Festive cookies, served at year-end holiday gatherings, may in the future be made with a larger proportion of whole-grain flour instead of familiar, highly refined white flour. That's a goal of ongoing studies by U.S. Department of Agriculture (USDA) scientists in Wooster, Ohio.
A study by scientists with the USDA's Agricultural Research Service (ARS) Soft Wheat Quality Research Unit in Wooster was published earlier this year in Crop Science. The research may help plant breeders zero in on promising new wheat plants that might be tomorrow's superstar producers of whole-grain soft wheat flours for cookie doughs.
ARS is USDA's chief intramural scientific research agency.
Consumption of whole grains has been associated, in some studies, with reduced risk of cardiovascular disease. But Americans don't eat enough whole grains, according to wheat expert Edward J. Souza. A former ARS research leader and plant geneticist at Wooster, Souza now directs wheat breeding for an international plant science company.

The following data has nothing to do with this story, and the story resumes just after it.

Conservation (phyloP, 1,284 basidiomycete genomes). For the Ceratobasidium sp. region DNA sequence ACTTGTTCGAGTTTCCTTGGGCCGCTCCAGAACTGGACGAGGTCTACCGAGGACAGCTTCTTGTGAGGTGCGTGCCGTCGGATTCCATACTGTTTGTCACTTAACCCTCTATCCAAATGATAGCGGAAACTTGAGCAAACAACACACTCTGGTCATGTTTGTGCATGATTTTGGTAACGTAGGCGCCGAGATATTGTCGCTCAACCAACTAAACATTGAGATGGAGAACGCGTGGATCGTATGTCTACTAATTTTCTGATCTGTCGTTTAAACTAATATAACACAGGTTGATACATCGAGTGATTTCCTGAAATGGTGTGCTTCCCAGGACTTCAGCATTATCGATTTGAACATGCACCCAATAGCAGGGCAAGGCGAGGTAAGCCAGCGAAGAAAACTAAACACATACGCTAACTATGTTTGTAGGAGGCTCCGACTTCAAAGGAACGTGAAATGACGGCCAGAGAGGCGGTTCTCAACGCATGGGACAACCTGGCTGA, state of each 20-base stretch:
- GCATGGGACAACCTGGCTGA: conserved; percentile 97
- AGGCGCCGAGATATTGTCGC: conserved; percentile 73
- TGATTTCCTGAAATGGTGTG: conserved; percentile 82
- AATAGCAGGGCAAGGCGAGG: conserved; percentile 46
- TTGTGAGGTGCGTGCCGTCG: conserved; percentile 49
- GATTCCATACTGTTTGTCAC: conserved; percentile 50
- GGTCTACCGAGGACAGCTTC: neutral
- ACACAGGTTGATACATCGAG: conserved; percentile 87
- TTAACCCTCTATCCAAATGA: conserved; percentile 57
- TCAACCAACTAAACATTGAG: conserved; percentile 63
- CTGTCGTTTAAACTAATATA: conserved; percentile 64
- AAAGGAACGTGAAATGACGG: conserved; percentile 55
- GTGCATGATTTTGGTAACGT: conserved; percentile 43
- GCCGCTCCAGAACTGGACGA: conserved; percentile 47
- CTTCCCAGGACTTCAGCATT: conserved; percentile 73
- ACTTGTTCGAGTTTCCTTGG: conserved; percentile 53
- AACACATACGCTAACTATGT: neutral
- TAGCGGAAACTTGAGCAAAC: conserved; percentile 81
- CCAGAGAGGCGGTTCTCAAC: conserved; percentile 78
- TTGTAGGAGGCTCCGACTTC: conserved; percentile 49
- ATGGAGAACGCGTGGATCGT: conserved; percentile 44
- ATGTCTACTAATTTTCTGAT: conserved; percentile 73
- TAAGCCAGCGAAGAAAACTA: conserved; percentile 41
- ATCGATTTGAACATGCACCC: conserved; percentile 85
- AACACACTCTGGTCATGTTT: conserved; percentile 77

Souza conducted the cookie-flour study in collaboration with Clay H. Sneller of Ohio State University's Ohio Agricultural Research and Development Center at Wooster, and with Mary J. Guttieri, formerly with the center.
New, detailed evidence from their investigation confirms that two inexpensive, readily available and relatively simple tests are reliable tools for getting an early in-the-laboratory indication of how good a promising new wheat may prove to be as a future source of whole-grain cookie flour.
The two procedures-the sucrose SRC (solvent retention capacity) test and the milling softness equivalent test-aren't new. But the Wooster team's study is perhaps the most thorough examination of the tests' reliability as an early screen for a new soft-wheat flour's performance in whole-grain cookie doughs.
The scientists used 14 different commercial varieties of soft wheat for this research. The study showed that breeders and foodmakers can rely on the SRC and softness tests for early screening. Later, when they want to narrow their focus to only those plants that are uniquely superior sources of whole-grain cookie dough flour, they can invest in the "wire-cut cookie test," a more expensive procedure.
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